(*) It also doesn’t feel like ideal timing that the first three episodes of this show — several of them taking place in a ruined version of lower Manhattan where aircraft are colliding with buildings — are being released on Hulu two days after the 20th anniversary of 9/11. And one sequence where Yorick has to brave a flooded subway station to rescue Ampersand looks pretty similar to recent news coverage of what New Yorkers faced after Hurricane Ida.
Some of the more compelling parts, in fact, are where Clark deviates most from the source material. The comic didn’t deal much with the issue of transgender people, where here Hero’s best friend and traveling companion is Sam (Elliot Fletcher), a trans man constantly dealing with confused or suspicious looks from the women around him. The downside is, that greater prominence of trans men in the story lessens the sense of danger anytime Yorick’s gas mask comes off around strangers — a cheaply renewable source of suspense energy in the comic — since he can and at times does get away with claiming to be trans himself. But Fletcher is very good, and the questions raised by Sam’s presence feel lively in a way that a lot of the show does not. Tamblyn, meanwhile, makes Kimberly into someone far more complex than just the right-wing cartoon villain she could be. And the Kimberly-Jennifer corner of the show is the one most directly commenting on the world we’re all living through right now. (One cabinet member is quoted as having said that “Jesus wasn’t vaccinated.”)
But a lot of this Y is just about basic fights for survival and control, presented in ways that would require minimal changes to be relocated onto a half-dozen other series. The Yorick and 355 scenes tend to be the show at its most engaging, not just because they’re traveling (after a few episodes of getting to and then hanging around Washington, D.C.), but because 355 is understandably exasperated that even in this scary new reality, the most privileged, entitled person is a straight white man. (Also: Ashley Romans isn’t the most recognizable member of the cast, but she gives the series’ best, most vivid performance, in a role where she could easily come across as the buzzkill scold constantly getting in the hero’s way.)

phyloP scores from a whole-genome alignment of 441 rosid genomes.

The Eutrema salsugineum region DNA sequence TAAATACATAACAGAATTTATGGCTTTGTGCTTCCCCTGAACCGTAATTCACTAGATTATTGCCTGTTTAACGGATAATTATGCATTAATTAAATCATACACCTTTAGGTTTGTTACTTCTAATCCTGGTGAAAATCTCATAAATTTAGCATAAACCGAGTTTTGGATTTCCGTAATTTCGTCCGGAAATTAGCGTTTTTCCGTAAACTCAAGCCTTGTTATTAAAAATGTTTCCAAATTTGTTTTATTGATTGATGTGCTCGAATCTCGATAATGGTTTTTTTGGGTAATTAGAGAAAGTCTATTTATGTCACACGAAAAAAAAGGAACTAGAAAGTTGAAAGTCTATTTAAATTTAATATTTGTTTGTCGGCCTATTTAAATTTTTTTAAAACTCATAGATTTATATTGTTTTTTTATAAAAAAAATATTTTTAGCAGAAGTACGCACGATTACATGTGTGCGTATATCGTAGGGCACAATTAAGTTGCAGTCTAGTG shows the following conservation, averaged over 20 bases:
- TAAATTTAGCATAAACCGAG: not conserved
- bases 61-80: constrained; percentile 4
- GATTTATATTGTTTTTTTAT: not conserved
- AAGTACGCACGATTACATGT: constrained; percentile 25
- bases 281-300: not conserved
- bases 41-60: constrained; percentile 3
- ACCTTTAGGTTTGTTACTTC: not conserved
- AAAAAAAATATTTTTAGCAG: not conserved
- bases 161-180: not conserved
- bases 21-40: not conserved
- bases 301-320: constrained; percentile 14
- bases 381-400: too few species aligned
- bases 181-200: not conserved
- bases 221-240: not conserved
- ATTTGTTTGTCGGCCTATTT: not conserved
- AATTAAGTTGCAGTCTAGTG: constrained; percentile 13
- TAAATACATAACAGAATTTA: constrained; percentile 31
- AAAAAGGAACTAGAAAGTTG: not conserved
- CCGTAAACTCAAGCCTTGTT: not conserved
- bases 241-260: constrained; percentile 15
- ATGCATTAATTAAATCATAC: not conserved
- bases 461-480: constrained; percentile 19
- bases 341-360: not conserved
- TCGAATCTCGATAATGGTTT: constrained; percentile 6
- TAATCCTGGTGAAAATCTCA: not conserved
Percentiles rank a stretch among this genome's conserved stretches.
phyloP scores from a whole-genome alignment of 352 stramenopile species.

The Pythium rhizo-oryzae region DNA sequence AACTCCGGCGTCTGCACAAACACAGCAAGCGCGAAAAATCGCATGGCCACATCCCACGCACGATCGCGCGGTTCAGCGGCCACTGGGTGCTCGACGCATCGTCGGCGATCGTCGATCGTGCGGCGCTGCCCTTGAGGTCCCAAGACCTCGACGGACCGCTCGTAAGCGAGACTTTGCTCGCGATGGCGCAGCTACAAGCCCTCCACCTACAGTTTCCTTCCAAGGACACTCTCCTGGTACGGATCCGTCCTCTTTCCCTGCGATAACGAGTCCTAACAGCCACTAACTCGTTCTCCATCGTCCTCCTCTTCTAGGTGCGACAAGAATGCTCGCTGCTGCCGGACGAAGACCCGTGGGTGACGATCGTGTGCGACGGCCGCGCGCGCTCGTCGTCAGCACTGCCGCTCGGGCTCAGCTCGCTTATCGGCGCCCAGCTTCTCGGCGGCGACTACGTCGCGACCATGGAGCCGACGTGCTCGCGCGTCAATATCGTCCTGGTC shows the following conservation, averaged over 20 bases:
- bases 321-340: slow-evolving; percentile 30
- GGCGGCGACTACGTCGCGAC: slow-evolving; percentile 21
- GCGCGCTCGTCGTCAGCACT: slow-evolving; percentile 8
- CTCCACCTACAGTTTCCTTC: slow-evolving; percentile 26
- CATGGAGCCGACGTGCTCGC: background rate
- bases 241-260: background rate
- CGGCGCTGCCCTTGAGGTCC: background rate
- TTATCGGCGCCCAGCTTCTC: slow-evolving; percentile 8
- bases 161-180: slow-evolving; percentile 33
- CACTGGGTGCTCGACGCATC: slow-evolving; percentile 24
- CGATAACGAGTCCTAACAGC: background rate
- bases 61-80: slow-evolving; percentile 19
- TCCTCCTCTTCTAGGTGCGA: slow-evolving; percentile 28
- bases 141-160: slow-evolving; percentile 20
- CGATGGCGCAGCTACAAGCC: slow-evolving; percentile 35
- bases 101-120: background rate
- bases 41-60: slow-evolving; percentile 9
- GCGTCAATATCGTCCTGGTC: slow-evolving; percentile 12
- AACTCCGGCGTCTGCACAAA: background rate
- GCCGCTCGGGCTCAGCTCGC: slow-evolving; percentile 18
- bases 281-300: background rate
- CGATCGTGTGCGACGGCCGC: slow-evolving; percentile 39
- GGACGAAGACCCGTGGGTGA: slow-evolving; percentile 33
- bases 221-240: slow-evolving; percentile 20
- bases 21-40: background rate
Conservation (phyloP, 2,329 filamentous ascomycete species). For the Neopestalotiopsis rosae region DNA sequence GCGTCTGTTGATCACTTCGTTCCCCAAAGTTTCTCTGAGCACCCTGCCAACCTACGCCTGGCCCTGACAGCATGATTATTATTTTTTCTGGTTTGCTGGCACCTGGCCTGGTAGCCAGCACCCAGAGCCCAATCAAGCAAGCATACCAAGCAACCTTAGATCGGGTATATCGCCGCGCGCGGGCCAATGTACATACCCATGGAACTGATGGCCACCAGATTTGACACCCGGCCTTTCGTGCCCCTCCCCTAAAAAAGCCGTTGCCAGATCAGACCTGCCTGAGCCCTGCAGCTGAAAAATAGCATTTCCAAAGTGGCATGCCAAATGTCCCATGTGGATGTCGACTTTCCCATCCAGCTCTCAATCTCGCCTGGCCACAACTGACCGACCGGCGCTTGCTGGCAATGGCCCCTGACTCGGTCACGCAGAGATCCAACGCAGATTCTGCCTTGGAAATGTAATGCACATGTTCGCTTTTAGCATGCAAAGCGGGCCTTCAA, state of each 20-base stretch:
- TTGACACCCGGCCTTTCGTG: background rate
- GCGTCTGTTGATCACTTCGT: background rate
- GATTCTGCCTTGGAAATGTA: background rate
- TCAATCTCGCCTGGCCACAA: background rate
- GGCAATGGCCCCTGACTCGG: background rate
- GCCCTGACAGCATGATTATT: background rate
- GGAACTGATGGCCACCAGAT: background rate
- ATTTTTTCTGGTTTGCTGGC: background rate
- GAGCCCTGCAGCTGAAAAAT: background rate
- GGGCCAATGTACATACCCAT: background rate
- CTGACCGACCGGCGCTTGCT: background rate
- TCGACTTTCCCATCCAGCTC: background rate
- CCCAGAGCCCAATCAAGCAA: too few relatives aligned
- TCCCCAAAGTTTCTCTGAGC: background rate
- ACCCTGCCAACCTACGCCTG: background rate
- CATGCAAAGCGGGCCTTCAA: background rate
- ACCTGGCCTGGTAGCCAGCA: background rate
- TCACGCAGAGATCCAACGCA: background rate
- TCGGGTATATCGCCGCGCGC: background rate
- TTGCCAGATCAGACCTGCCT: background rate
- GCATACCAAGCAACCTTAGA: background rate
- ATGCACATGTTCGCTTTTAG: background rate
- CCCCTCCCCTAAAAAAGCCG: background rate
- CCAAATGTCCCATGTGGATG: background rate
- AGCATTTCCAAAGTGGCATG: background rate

The worst you can say about Y is that parts of it can get a bit dull. (In the early going, Marin Ireland is stuck in a thankless subplot as an aide to Kimberly’s father who winds up on the outside of the new government looking in when the world changes.) Had this exact take on the material debuted a decade ago, it likely would have been greeted warmly as a good-enough adaptation that had room to grow, and that felt like a new and thrilling idea for television. Now, though it’s solid and has areas that improve as the season moves along, it doesn’t have to compete solely with memories of the comic, but with all the other shows that have walked along similar territory. And the one aspect that might distinguish Y too often feels like an afterthought.
FX is releasing the first three episodes of Y: The Last Man on September 13th on Hulu, with additional episodes premiering one week at a time. I’ve seen the first six of 10 episodes.